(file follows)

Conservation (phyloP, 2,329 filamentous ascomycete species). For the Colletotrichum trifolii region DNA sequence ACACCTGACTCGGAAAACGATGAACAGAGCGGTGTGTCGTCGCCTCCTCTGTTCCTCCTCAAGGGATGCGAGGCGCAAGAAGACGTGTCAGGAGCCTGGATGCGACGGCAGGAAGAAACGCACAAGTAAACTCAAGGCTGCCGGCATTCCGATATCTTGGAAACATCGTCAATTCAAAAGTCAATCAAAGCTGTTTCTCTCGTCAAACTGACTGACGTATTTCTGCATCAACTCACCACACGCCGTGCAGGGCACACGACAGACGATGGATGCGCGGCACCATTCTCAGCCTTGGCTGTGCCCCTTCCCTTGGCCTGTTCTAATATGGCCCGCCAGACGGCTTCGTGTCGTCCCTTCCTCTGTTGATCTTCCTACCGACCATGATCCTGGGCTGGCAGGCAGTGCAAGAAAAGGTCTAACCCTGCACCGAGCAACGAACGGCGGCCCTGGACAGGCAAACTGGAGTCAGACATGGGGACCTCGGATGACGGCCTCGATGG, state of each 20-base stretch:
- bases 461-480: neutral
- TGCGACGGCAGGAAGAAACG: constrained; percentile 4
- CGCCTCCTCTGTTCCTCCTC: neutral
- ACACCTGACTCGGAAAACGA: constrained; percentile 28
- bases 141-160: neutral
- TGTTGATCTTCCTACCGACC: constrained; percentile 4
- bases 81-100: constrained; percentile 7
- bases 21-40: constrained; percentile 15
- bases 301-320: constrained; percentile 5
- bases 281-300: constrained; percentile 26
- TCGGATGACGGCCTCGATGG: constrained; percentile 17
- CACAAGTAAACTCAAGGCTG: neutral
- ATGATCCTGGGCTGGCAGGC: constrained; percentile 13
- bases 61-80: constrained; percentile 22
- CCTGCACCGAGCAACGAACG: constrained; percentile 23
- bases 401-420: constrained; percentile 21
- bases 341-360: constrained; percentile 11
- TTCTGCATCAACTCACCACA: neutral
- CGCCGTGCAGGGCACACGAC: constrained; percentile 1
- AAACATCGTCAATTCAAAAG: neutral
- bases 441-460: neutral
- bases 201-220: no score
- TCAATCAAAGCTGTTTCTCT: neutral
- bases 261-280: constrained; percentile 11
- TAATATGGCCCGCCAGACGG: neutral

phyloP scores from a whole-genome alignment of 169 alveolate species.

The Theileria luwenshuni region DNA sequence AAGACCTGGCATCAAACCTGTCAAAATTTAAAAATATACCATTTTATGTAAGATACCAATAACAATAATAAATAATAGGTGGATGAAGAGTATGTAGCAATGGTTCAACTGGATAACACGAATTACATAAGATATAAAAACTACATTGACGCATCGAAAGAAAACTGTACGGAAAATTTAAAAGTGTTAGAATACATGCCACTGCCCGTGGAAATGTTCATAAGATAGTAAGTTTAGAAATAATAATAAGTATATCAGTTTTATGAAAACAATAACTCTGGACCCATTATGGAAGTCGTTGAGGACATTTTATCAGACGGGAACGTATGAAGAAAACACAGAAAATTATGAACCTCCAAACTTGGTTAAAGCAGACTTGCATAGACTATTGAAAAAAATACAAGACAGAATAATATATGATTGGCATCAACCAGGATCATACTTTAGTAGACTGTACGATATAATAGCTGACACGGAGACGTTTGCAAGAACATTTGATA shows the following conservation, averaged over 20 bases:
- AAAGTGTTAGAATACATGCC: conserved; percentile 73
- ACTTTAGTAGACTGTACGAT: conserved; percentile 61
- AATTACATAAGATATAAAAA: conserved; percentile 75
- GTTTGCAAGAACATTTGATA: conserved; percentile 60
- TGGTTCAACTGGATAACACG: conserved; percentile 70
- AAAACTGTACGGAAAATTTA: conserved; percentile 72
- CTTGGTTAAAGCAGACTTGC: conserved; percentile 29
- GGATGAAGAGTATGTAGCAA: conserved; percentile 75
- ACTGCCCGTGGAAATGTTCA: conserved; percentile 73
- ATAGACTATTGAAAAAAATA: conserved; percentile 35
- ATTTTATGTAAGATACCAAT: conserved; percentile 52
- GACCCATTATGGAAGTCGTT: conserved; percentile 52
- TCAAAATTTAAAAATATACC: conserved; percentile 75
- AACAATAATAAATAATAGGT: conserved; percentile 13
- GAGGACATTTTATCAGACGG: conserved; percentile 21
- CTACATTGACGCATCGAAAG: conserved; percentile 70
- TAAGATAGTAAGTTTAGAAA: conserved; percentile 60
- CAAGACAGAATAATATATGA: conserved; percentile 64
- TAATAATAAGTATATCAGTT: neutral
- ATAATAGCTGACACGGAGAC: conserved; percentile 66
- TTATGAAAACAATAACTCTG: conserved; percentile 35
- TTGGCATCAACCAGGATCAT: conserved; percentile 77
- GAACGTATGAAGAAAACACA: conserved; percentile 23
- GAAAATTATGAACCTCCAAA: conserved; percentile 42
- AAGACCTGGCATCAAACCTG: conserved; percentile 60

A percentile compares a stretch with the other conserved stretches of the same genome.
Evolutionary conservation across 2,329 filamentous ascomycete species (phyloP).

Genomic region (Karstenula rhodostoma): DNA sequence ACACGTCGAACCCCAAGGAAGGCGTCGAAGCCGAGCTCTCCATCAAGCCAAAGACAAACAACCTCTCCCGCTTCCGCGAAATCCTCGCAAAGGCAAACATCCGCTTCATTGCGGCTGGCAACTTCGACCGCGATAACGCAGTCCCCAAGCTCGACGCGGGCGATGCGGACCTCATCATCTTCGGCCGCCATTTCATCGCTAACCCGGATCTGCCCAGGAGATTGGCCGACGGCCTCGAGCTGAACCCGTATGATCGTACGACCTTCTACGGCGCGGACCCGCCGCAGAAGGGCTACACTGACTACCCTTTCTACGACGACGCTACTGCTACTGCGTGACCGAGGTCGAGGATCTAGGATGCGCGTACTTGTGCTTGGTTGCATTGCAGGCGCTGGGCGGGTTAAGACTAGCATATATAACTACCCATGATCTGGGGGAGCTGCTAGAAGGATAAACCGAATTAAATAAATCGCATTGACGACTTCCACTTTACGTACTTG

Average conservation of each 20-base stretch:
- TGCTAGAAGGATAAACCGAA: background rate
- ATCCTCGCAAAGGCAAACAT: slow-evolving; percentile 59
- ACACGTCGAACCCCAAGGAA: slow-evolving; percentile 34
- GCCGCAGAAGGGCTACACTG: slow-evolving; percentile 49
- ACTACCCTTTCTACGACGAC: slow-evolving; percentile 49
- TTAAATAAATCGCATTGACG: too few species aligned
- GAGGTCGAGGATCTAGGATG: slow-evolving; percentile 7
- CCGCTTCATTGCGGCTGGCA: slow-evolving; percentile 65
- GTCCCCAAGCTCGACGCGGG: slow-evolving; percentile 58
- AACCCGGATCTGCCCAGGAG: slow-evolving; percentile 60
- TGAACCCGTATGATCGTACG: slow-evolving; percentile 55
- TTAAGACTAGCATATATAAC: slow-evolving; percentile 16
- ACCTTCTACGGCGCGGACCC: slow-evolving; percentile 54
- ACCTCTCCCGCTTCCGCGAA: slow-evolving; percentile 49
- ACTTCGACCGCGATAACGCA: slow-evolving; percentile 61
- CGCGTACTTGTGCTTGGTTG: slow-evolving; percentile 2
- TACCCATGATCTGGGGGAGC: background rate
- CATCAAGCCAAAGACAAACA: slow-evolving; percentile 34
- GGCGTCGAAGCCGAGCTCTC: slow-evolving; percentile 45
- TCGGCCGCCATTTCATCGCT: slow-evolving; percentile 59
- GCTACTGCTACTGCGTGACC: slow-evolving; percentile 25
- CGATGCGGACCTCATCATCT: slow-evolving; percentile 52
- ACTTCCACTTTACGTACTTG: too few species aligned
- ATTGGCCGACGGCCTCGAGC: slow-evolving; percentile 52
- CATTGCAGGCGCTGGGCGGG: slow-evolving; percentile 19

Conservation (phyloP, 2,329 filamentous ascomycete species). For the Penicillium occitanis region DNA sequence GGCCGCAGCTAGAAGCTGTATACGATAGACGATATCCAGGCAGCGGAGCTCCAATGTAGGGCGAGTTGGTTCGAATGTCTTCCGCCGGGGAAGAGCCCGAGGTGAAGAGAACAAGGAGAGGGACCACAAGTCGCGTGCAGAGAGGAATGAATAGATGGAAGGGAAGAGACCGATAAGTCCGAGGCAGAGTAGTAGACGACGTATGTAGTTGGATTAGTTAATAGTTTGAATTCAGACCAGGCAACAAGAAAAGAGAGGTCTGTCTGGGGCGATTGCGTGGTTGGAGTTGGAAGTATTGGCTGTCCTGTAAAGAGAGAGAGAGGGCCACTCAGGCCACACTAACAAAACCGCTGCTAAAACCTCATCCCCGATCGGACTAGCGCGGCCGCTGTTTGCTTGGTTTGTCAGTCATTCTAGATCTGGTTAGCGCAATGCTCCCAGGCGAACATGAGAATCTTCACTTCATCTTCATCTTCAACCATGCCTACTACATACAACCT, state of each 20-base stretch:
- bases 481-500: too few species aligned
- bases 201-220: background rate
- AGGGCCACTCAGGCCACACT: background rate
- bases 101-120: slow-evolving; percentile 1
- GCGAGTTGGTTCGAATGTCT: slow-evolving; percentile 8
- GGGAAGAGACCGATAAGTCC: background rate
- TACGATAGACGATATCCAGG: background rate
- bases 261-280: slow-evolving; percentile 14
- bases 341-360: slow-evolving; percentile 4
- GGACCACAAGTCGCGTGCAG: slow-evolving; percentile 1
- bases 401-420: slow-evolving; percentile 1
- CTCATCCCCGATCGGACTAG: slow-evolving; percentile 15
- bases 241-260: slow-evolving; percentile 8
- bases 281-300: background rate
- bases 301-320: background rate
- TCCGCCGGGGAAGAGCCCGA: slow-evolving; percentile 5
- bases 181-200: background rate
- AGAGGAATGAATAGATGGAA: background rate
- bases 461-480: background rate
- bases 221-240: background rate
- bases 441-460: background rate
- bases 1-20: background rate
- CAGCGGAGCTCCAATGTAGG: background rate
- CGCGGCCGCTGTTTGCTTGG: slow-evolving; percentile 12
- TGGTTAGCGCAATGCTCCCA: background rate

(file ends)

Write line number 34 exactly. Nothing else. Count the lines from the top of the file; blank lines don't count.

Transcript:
- AAAACTGTACGGAAAATTTA: conserved; percentile 72